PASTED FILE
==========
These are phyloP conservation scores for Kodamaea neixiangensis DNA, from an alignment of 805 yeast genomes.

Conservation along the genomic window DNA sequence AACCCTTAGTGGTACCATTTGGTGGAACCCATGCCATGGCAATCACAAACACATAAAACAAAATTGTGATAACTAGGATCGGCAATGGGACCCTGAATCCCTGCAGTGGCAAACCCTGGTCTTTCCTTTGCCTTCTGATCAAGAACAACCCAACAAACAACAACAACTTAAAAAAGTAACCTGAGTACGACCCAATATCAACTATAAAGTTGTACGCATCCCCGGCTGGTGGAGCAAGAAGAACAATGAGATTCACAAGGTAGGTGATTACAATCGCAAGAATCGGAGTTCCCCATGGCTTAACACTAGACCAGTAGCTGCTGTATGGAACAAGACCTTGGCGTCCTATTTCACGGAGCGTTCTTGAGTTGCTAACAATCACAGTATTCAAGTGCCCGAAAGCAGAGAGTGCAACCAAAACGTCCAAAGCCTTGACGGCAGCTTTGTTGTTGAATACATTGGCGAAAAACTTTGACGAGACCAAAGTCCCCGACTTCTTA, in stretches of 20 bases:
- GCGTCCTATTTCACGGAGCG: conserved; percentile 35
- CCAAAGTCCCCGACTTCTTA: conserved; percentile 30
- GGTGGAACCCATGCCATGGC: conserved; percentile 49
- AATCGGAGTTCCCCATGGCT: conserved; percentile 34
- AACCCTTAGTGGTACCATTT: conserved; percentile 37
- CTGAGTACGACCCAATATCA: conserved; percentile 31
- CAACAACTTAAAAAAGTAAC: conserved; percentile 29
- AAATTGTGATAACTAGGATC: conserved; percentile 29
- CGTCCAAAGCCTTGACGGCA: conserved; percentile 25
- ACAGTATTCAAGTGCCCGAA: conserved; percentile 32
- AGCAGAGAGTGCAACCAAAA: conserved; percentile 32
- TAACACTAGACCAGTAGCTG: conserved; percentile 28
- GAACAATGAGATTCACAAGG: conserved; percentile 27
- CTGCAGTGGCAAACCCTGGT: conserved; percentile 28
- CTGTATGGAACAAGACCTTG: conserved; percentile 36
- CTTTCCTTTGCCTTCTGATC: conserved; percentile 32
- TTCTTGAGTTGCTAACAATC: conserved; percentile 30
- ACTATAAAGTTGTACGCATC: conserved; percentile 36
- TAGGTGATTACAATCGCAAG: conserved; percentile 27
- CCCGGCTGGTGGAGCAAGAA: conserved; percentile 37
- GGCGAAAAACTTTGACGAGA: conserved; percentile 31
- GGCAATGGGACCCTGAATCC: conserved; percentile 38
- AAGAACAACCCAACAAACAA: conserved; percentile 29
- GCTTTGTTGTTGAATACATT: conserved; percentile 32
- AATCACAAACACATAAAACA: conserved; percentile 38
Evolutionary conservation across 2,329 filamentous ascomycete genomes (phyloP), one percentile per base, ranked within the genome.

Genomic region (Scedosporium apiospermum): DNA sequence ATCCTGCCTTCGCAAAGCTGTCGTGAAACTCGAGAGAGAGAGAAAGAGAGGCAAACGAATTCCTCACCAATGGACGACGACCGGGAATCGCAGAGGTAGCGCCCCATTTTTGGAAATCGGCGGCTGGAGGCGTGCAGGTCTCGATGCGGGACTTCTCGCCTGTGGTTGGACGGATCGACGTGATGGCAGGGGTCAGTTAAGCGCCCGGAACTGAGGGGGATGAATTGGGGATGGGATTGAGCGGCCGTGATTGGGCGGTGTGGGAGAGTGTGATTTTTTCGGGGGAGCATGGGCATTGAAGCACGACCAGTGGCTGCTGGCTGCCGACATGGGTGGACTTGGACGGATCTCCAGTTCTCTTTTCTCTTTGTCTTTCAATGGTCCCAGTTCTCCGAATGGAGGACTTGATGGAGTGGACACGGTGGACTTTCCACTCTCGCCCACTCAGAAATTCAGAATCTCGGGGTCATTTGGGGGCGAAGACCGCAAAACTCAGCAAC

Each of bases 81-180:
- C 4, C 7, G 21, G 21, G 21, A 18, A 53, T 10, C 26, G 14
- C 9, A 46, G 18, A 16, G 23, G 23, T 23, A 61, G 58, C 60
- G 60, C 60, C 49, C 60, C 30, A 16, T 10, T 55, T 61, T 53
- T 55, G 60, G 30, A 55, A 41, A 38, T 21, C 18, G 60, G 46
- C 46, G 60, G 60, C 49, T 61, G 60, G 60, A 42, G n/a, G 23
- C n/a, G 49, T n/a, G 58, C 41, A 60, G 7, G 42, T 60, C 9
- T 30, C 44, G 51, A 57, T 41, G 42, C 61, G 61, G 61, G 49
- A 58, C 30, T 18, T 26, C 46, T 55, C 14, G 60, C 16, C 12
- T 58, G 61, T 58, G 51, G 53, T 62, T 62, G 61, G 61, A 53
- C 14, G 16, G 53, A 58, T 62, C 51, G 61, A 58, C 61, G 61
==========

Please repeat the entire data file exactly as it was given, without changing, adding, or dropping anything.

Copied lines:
These are phyloP conservation scores for Kodamaea neixiangensis DNA, from an alignment of 805 yeast genomes.

Conservation along the genomic window DNA sequence AACCCTTAGTGGTACCATTTGGTGGAACCCATGCCATGGCAATCACAAACACATAAAACAAAATTGTGATAACTAGGATCGGCAATGGGACCCTGAATCCCTGCAGTGGCAAACCCTGGTCTTTCCTTTGCCTTCTGATCAAGAACAACCCAACAAACAACAACAACTTAAAAAAGTAACCTGAGTACGACCCAATATCAACTATAAAGTTGTACGCATCCCCGGCTGGTGGAGCAAGAAGAACAATGAGATTCACAAGGTAGGTGATTACAATCGCAAGAATCGGAGTTCCCCATGGCTTAACACTAGACCAGTAGCTGCTGTATGGAACAAGACCTTGGCGTCCTATTTCACGGAGCGTTCTTGAGTTGCTAACAATCACAGTATTCAAGTGCCCGAAAGCAGAGAGTGCAACCAAAACGTCCAAAGCCTTGACGGCAGCTTTGTTGTTGAATACATTGGCGAAAAACTTTGACGAGACCAAAGTCCCCGACTTCTTA, in stretches of 20 bases:
- GCGTCCTATTTCACGGAGCG: conserved; percentile 35
- CCAAAGTCCCCGACTTCTTA: conserved; percentile 30
- GGTGGAACCCATGCCATGGC: conserved; percentile 49
- AATCGGAGTTCCCCATGGCT: conserved; percentile 34
- AACCCTTAGTGGTACCATTT: conserved; percentile 37
- CTGAGTACGACCCAATATCA: conserved; percentile 31
- CAACAACTTAAAAAAGTAAC: conserved; percentile 29
- AAATTGTGATAACTAGGATC: conserved; percentile 29
- CGTCCAAAGCCTTGACGGCA: conserved; percentile 25
- ACAGTATTCAAGTGCCCGAA: conserved; percentile 32
- AGCAGAGAGTGCAACCAAAA: conserved; percentile 32
- TAACACTAGACCAGTAGCTG: conserved; percentile 28
- GAACAATGAGATTCACAAGG: conserved; percentile 27
- CTGCAGTGGCAAACCCTGGT: conserved; percentile 28
- CTGTATGGAACAAGACCTTG: conserved; percentile 36
- CTTTCCTTTGCCTTCTGATC: conserved; percentile 32
- TTCTTGAGTTGCTAACAATC: conserved; percentile 30
- ACTATAAAGTTGTACGCATC: conserved; percentile 36
- TAGGTGATTACAATCGCAAG: conserved; percentile 27
- CCCGGCTGGTGGAGCAAGAA: conserved; percentile 37
- GGCGAAAAACTTTGACGAGA: conserved; percentile 31
- GGCAATGGGACCCTGAATCC: conserved; percentile 38
- AAGAACAACCCAACAAACAA: conserved; percentile 29
- GCTTTGTTGTTGAATACATT: conserved; percentile 32
- AATCACAAACACATAAAACA: conserved; percentile 38
Evolutionary conservation across 2,329 filamentous ascomycete genomes (phyloP), one percentile per base, ranked within the genome.

Genomic region (Scedosporium apiospermum): DNA sequence ATCCTGCCTTCGCAAAGCTGTCGTGAAACTCGAGAGAGAGAGAAAGAGAGGCAAACGAATTCCTCACCAATGGACGACGACCGGGAATCGCAGAGGTAGCGCCCCATTTTTGGAAATCGGCGGCTGGAGGCGTGCAGGTCTCGATGCGGGACTTCTCGCCTGTGGTTGGACGGATCGACGTGATGGCAGGGGTCAGTTAAGCGCCCGGAACTGAGGGGGATGAATTGGGGATGGGATTGAGCGGCCGTGATTGGGCGGTGTGGGAGAGTGTGATTTTTTCGGGGGAGCATGGGCATTGAAGCACGACCAGTGGCTGCTGGCTGCCGACATGGGTGGACTTGGACGGATCTCCAGTTCTCTTTTCTCTTTGTCTTTCAATGGTCCCAGTTCTCCGAATGGAGGACTTGATGGAGTGGACACGGTGGACTTTCCACTCTCGCCCACTCAGAAATTCAGAATCTCGGGGTCATTTGGGGGCGAAGACCGCAAAACTCAGCAAC

Each of bases 81-180:
- C 4, C 7, G 21, G 21, G 21, A 18, A 53, T 10, C 26, G 14
- C 9, A 46, G 18, A 16, G 23, G 23, T 23, A 61, G 58, C 60
- G 60, C 60, C 49, C 60, C 30, A 16, T 10, T 55, T 61, T 53
- T 55, G 60, G 30, A 55, A 41, A 38, T 21, C 18, G 60, G 46
- C 46, G 60, G 60, C 49, T 61, G 60, G 60, A 42, G n/a, G 23
- C n/a, G 49, T n/a, G 58, C 41, A 60, G 7, G 42, T 60, C 9
- T 30, C 44, G 51, A 57, T 41, G 42, C 61, G 61, G 61, G 49
- A 58, C 30, T 18, T 26, C 46, T 55, C 14, G 60, C 16, C 12
- T 58, G 61, T 58, G 51, G 53, T 62, T 62, G 61, G 61, A 53
- C 14, G 16, G 53, A 58, T 62, C 51, G 61, A 58, C 61, G 61